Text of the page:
1 Mrs. Morland was not happy in her attempt at consolation.
2 Mr. and Mrs. Morland were all compliance, and Catherine all happiness.
3 I am glad you do not think of going; I am sure Mrs. Morland would not be pleased.
4 They began their walk, and Mrs. Morland was not entirely mistaken in his object in wishing it.
5 This has been a strange acquaintance," observed Mrs. Morland, as the letter was finished; "soon made and soon ended.
6 When the hour of departure drew near, the maternal anxiety of Mrs. Morland will be naturally supposed to be most severe.
7 And so I should, my dear, you may depend on it; for as I told Mrs. Morland at parting, I would always do the best for you in my power.
8 Returning in silence to his seat, therefore, he remained for some minutes most civilly answering all Mrs. Morland's common remarks about the weather and roads.
9 The two houses were only a quarter of a mile apart; and, as they walked, Mrs. Morland quickly dispatched all that she felt on the score of James's disappointment.
10 She learnt a year, and could not bear it; and Mrs. Morland, who did not insist on her daughters being accomplished in spite of incapacity or distaste, allowed her to leave off.
11 Mr. and Mrs. Morland, relying on the discretion of the friends to whom they had already entrusted their daughter, felt no doubt of the propriety of an acquaintance which had been formed under their eye, and sent therefore by return of post their ready consent to her visit in Gloucestershire.
12 Mrs. Morland watched the progress of this relapse; and seeing, in her daughter's absent and dissatisfied look, the full proof of that repining spirit to which she had now begun to attribute her want of cheerfulness, hastily left the room to fetch the book in question, anxious to lose no time in attacking so dreadful a malady.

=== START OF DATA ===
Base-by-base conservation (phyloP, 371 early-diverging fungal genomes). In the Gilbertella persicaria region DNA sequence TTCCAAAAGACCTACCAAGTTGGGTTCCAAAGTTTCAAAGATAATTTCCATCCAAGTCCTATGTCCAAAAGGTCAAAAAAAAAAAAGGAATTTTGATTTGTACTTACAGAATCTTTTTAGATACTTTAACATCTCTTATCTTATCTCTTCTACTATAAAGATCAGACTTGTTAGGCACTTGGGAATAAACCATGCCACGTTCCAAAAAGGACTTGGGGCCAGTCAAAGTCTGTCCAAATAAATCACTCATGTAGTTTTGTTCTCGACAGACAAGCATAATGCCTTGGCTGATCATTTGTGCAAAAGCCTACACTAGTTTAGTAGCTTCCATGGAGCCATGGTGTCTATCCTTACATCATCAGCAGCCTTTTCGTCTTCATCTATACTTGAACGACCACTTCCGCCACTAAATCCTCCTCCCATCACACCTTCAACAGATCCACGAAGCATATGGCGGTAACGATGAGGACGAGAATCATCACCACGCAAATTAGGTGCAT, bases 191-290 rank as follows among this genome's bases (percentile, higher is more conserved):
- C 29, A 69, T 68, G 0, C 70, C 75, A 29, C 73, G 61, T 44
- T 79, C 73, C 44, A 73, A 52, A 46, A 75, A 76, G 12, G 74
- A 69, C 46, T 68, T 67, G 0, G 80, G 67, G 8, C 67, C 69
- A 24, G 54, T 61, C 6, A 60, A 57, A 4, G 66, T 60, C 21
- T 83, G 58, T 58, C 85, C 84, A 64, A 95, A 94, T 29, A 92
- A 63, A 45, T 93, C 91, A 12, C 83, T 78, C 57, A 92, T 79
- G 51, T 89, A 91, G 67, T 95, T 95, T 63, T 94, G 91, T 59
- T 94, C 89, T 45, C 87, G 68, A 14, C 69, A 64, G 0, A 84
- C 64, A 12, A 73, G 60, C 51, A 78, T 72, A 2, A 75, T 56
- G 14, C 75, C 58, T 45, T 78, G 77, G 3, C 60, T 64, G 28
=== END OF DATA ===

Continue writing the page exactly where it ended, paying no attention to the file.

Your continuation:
13 For two days Mrs. Morland allowed it to pass even without a hint; but when a third night's rest had neither restored her cheerfulness, improved her in useful activity, nor given her a greater inclination for needlework, she could no longer refrain from the gentle reproof of, "My dear Catherine, I am afraid you are growing quite a fine lady."
14 As they walked home again, Mrs. Morland endeavoured to impress on her daughter's mind the happiness of having such steady well-wishers as Mr. and Mrs. Allen, and the very little consideration which the neglect or unkindness of slight acquaintance like the Tilneys ought to have with her, while she could preserve the good opinion and affection of her earliest friends.
15 Far from comprehending him or his sister in their father's misconduct, Mrs. Morland had been always kindly disposed towards each, and instantly, pleased by his appearance, received him with the simple professions of unaffected benevolence; thanking him for such an attention to her daughter, assuring him that the friends of her children were always welcome there, and entreating him to say not another word of the past.